Questions I ask to scope a new project in g0v hackathon (in 1–2 hr)

Yun Chen
7 min readMar 18, 2022
Bookmarks from Taiwan Black Bear Conservation Association

To engage people to come to g0v hackathons, some g0v participants –including me– may paint an illusion that anyone can pitch their ideas and find professionals to work on a civic tech project.

It is true but very hard to achieve. You need to engage the right people, know how to collaborate with people from diverse backgrounds, and keep the momentum strong enough to launch the project if it takes more than one day to build.

First challenge:

Even though there are proposal templates for g0v hackathon and open collaboration guidelines, many g0v first-comers fail in the 3 min pitch in the morning — other participants just can’t understand what problems they propose to solve and how they could contribute, so few show strong interests.

Second challenge:

Even if they successfully attract skilled talents to their table, few first-time project owners (坑主) don’t feel lost on how to initiate discussion and scope the project into feasible next actions.

I joined a new project discussion on developing a reporting platform in the initiative of conserving Taiwan Black Bear, an endangered species endemic to Taiwan.

In the hackathon, they had already given a great presentation, attracted good talents, and sketched the workflow of the website to build in the previous discussion. I sat down to help checking the workflow sketch — or at least others thought so.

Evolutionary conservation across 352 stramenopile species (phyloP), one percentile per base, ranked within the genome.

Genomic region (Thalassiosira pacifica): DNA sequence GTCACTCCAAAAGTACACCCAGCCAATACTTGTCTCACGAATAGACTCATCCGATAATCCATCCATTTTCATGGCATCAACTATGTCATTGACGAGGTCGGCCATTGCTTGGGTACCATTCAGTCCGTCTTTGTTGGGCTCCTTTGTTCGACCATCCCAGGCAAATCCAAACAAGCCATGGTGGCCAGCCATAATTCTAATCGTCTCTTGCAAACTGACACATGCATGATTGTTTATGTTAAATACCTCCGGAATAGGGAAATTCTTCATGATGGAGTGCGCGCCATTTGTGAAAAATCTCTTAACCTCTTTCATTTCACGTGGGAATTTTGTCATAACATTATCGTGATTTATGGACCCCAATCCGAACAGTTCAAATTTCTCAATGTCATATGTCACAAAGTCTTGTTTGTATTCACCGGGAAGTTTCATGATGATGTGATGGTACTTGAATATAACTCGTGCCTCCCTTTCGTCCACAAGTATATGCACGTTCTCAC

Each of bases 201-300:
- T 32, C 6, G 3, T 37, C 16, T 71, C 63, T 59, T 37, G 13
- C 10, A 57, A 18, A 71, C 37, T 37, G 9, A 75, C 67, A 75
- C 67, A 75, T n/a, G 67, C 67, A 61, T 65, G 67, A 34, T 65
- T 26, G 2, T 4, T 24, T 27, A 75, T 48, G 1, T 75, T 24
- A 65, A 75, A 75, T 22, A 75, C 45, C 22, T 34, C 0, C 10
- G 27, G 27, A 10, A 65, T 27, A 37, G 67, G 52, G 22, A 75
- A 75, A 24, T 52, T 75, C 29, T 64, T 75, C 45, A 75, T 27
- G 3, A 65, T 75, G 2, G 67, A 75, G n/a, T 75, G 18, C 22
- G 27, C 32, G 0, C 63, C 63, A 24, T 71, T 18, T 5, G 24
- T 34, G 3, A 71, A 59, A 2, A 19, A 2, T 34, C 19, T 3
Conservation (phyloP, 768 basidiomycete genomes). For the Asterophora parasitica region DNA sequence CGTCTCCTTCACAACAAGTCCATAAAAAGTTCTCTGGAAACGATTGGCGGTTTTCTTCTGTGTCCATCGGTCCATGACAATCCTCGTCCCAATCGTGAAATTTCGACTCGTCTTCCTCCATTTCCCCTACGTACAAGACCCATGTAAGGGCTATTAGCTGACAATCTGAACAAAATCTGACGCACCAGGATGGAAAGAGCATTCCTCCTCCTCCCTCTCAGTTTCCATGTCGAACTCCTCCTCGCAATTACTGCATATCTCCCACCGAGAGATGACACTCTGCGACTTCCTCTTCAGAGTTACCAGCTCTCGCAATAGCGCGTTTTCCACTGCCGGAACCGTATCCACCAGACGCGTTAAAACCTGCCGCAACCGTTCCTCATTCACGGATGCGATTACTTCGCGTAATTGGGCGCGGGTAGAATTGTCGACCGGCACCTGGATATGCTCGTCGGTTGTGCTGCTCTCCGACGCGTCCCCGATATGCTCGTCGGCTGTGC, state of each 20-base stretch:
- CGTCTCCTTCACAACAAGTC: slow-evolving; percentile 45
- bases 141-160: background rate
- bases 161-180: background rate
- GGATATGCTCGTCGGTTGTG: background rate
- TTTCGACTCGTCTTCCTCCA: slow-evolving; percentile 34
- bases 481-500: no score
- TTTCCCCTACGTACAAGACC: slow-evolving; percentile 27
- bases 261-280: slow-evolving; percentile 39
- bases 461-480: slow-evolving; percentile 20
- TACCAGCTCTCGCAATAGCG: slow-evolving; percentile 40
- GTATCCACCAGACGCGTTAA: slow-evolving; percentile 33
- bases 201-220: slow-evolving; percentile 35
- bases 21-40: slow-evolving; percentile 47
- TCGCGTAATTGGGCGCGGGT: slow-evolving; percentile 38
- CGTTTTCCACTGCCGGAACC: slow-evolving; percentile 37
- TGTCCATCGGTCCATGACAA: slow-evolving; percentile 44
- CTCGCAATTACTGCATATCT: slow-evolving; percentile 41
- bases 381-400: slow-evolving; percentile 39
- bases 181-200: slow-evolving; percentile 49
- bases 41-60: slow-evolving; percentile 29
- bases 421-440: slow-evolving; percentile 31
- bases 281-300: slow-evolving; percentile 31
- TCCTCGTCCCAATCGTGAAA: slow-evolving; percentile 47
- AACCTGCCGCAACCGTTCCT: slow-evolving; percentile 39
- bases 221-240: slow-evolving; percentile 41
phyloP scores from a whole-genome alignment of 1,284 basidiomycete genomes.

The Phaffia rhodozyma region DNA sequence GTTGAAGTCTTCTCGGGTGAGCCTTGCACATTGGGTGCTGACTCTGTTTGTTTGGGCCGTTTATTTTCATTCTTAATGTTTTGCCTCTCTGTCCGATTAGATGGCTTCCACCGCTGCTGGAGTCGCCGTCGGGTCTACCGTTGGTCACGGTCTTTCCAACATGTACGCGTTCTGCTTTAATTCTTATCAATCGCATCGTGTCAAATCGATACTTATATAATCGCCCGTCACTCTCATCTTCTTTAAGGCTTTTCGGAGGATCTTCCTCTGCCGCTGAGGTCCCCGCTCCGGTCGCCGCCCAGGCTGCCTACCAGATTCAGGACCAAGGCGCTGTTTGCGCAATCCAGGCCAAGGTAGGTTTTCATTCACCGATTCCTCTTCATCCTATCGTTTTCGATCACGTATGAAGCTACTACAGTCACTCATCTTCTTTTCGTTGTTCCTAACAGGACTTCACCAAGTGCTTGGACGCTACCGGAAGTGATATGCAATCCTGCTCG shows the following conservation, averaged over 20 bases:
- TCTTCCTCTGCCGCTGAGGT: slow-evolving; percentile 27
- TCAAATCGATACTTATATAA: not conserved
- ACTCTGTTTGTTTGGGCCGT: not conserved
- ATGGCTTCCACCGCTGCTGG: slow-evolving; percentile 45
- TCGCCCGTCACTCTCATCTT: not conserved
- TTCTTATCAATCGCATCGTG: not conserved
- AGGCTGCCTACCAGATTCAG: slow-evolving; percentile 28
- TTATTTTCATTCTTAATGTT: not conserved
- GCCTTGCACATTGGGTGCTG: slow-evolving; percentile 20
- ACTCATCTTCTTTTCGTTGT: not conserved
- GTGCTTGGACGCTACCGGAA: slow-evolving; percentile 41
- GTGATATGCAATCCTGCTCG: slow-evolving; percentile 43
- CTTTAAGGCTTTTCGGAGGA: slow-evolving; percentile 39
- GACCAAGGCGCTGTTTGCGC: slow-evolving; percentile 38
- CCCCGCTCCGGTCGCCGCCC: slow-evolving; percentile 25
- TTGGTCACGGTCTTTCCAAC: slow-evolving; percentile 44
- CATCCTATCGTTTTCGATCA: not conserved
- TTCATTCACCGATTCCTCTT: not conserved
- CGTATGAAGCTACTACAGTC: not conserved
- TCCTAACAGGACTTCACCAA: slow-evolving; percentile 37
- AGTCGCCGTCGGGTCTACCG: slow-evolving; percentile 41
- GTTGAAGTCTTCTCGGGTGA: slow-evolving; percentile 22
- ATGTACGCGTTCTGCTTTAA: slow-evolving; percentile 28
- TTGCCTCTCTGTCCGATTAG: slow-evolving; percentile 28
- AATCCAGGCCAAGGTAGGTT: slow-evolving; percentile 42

They had done a great job. I just wanted to check if the product they planned could serve their advocacy or research goals and if there is any simpler prototyping or MVP.

I really liked the researcher, Diaoga, that pitched the idea was able to elaborate their advocacy and current problems. There were already needs and users: 1) people reported Taiwan Black Bear appearances, but the report quality was often low without clear location marks and 2) researchers archived them into datasets, which were separately saved offline in Excel files in each researcher’s computer without synchronization. They presented real scenarios and data, not an imagined problem.

However, the initial introduction was focusing only on how a new web interface could improve current data collection process.

Scoping: what do you want to solve and achieve?

“So what can the data do for your research purpose? Why do we need better data? What are the definition of qualified data?” I asked.

Diaoga answered that citizen science data collection could serve more data for Taiwan Black Bear researches and they suffered from terrible location positioning data reported by non-experts.

“Okay, so we want the location data to be more precise. However, how will those data contribute to academic research or advocacy?” I asked.

Diaoga had difficulties in answering this one with real examples.

I rephrased the question, “What is the title of an academic paper if we have abundant qualified data? What are the keywords?”

“Then we can analysis presence and absence of bears on landscape,” he answered, “So that we can know where they are, recognize core habitats, hot spots of human-bear conflicts, and estimate density and population trends of bears”.